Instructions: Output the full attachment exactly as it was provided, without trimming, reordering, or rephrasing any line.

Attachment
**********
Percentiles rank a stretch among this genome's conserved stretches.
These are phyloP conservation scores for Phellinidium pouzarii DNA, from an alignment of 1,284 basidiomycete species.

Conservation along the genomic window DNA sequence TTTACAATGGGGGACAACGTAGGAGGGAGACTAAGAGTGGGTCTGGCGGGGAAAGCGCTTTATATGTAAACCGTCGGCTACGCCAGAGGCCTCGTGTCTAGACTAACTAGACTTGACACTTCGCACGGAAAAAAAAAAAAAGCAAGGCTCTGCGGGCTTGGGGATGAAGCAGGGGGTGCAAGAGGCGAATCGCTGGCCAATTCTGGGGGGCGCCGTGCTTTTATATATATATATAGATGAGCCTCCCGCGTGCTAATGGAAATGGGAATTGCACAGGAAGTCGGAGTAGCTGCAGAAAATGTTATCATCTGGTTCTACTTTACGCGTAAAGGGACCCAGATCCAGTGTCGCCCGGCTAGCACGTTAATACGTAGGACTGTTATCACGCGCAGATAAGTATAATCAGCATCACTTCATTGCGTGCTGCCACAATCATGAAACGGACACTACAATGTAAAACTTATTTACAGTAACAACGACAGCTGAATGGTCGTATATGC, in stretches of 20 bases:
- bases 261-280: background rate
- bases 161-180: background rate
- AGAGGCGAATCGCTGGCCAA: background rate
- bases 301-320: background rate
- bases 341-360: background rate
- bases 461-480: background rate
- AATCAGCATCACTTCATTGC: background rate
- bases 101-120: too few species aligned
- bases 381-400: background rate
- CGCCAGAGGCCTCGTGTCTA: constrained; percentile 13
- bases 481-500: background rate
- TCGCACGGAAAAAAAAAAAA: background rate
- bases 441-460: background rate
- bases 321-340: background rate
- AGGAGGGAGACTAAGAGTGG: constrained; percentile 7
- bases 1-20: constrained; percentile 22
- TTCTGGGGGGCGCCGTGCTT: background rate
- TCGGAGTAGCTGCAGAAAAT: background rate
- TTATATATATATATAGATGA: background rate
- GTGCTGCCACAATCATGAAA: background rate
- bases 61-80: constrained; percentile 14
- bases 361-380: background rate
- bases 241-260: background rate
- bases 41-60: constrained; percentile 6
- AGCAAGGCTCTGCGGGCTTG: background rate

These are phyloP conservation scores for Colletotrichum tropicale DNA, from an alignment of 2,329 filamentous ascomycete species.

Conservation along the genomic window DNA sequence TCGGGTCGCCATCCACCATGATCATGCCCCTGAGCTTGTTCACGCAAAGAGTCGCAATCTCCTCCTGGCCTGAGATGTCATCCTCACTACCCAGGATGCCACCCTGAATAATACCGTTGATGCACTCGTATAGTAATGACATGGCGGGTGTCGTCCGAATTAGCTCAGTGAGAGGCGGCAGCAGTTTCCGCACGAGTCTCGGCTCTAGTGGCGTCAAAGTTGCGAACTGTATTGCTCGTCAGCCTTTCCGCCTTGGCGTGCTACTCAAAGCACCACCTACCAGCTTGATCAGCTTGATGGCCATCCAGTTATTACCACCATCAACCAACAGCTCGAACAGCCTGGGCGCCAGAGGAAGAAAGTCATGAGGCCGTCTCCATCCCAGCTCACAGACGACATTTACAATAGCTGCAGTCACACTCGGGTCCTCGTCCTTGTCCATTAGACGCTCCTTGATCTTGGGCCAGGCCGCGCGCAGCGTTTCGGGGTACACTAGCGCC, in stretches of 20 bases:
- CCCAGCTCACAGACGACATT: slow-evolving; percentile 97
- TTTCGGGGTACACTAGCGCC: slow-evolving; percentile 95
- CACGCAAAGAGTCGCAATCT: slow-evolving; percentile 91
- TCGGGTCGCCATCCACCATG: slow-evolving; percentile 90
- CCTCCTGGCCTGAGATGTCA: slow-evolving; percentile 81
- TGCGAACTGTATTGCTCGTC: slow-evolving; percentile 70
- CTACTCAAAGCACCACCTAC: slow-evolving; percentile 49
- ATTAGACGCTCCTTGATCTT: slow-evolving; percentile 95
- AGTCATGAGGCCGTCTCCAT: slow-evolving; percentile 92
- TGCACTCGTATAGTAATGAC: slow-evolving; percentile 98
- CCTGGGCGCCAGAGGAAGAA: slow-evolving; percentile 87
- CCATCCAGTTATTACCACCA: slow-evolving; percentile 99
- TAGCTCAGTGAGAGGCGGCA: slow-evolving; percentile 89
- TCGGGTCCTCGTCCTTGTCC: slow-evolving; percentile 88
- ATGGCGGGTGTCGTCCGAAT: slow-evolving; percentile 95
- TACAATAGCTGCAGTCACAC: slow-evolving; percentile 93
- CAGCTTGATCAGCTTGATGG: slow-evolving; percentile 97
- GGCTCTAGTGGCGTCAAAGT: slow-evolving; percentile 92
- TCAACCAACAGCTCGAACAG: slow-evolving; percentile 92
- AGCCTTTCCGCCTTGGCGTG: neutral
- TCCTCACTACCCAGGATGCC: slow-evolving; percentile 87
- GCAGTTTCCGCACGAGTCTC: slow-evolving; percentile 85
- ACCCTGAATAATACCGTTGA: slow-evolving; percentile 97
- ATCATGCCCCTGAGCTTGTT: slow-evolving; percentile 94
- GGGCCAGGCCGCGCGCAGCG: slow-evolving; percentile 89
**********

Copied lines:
Percentiles rank a stretch among this genome's conserved stretches.
These are phyloP conservation scores for Phellinidium pouzarii DNA, from an alignment of 1,284 basidiomycete species.

Conservation along the genomic window DNA sequence TTTACAATGGGGGACAACGTAGGAGGGAGACTAAGAGTGGGTCTGGCGGGGAAAGCGCTTTATATGTAAACCGTCGGCTACGCCAGAGGCCTCGTGTCTAGACTAACTAGACTTGACACTTCGCACGGAAAAAAAAAAAAAGCAAGGCTCTGCGGGCTTGGGGATGAAGCAGGGGGTGCAAGAGGCGAATCGCTGGCCAATTCTGGGGGGCGCCGTGCTTTTATATATATATATAGATGAGCCTCCCGCGTGCTAATGGAAATGGGAATTGCACAGGAAGTCGGAGTAGCTGCAGAAAATGTTATCATCTGGTTCTACTTTACGCGTAAAGGGACCCAGATCCAGTGTCGCCCGGCTAGCACGTTAATACGTAGGACTGTTATCACGCGCAGATAAGTATAATCAGCATCACTTCATTGCGTGCTGCCACAATCATGAAACGGACACTACAATGTAAAACTTATTTACAGTAACAACGACAGCTGAATGGTCGTATATGC, in stretches of 20 bases:
- bases 261-280: background rate
- bases 161-180: background rate
- AGAGGCGAATCGCTGGCCAA: background rate
- bases 301-320: background rate
- bases 341-360: background rate
- bases 461-480: background rate
- AATCAGCATCACTTCATTGC: background rate
- bases 101-120: too few species aligned
- bases 381-400: background rate
- CGCCAGAGGCCTCGTGTCTA: constrained; percentile 13
- bases 481-500: background rate
- TCGCACGGAAAAAAAAAAAA: background rate
- bases 441-460: background rate
- bases 321-340: background rate
- AGGAGGGAGACTAAGAGTGG: constrained; percentile 7
- bases 1-20: constrained; percentile 22
- TTCTGGGGGGCGCCGTGCTT: background rate
- TCGGAGTAGCTGCAGAAAAT: background rate
- TTATATATATATATAGATGA: background rate
- GTGCTGCCACAATCATGAAA: background rate
- bases 61-80: constrained; percentile 14
- bases 361-380: background rate
- bases 241-260: background rate
- bases 41-60: constrained; percentile 6
- AGCAAGGCTCTGCGGGCTTG: background rate

These are phyloP conservation scores for Colletotrichum tropicale DNA, from an alignment of 2,329 filamentous ascomycete species.

Conservation along the genomic window DNA sequence TCGGGTCGCCATCCACCATGATCATGCCCCTGAGCTTGTTCACGCAAAGAGTCGCAATCTCCTCCTGGCCTGAGATGTCATCCTCACTACCCAGGATGCCACCCTGAATAATACCGTTGATGCACTCGTATAGTAATGACATGGCGGGTGTCGTCCGAATTAGCTCAGTGAGAGGCGGCAGCAGTTTCCGCACGAGTCTCGGCTCTAGTGGCGTCAAAGTTGCGAACTGTATTGCTCGTCAGCCTTTCCGCCTTGGCGTGCTACTCAAAGCACCACCTACCAGCTTGATCAGCTTGATGGCCATCCAGTTATTACCACCATCAACCAACAGCTCGAACAGCCTGGGCGCCAGAGGAAGAAAGTCATGAGGCCGTCTCCATCCCAGCTCACAGACGACATTTACAATAGCTGCAGTCACACTCGGGTCCTCGTCCTTGTCCATTAGACGCTCCTTGATCTTGGGCCAGGCCGCGCGCAGCGTTTCGGGGTACACTAGCGCC, in stretches of 20 bases:
- CCCAGCTCACAGACGACATT: slow-evolving; percentile 97
- TTTCGGGGTACACTAGCGCC: slow-evolving; percentile 95
- CACGCAAAGAGTCGCAATCT: slow-evolving; percentile 91
- TCGGGTCGCCATCCACCATG: slow-evolving; percentile 90
- CCTCCTGGCCTGAGATGTCA: slow-evolving; percentile 81
- TGCGAACTGTATTGCTCGTC: slow-evolving; percentile 70
- CTACTCAAAGCACCACCTAC: slow-evolving; percentile 49
- ATTAGACGCTCCTTGATCTT: slow-evolving; percentile 95
- AGTCATGAGGCCGTCTCCAT: slow-evolving; percentile 92
- TGCACTCGTATAGTAATGAC: slow-evolving; percentile 98
- CCTGGGCGCCAGAGGAAGAA: slow-evolving; percentile 87
- CCATCCAGTTATTACCACCA: slow-evolving; percentile 99
- TAGCTCAGTGAGAGGCGGCA: slow-evolving; percentile 89
- TCGGGTCCTCGTCCTTGTCC: slow-evolving; percentile 88
- ATGGCGGGTGTCGTCCGAAT: slow-evolving; percentile 95
- TACAATAGCTGCAGTCACAC: slow-evolving; percentile 93
- CAGCTTGATCAGCTTGATGG: slow-evolving; percentile 97
- GGCTCTAGTGGCGTCAAAGT: slow-evolving; percentile 92
- TCAACCAACAGCTCGAACAG: slow-evolving; percentile 92
- AGCCTTTCCGCCTTGGCGTG: neutral
- TCCTCACTACCCAGGATGCC: slow-evolving; percentile 87
- GCAGTTTCCGCACGAGTCTC: slow-evolving; percentile 85
- ACCCTGAATAATACCGTTGA: slow-evolving; percentile 97
- ATCATGCCCCTGAGCTTGTT: slow-evolving; percentile 94
- GGGCCAGGCCGCGCGCAGCG: slow-evolving; percentile 89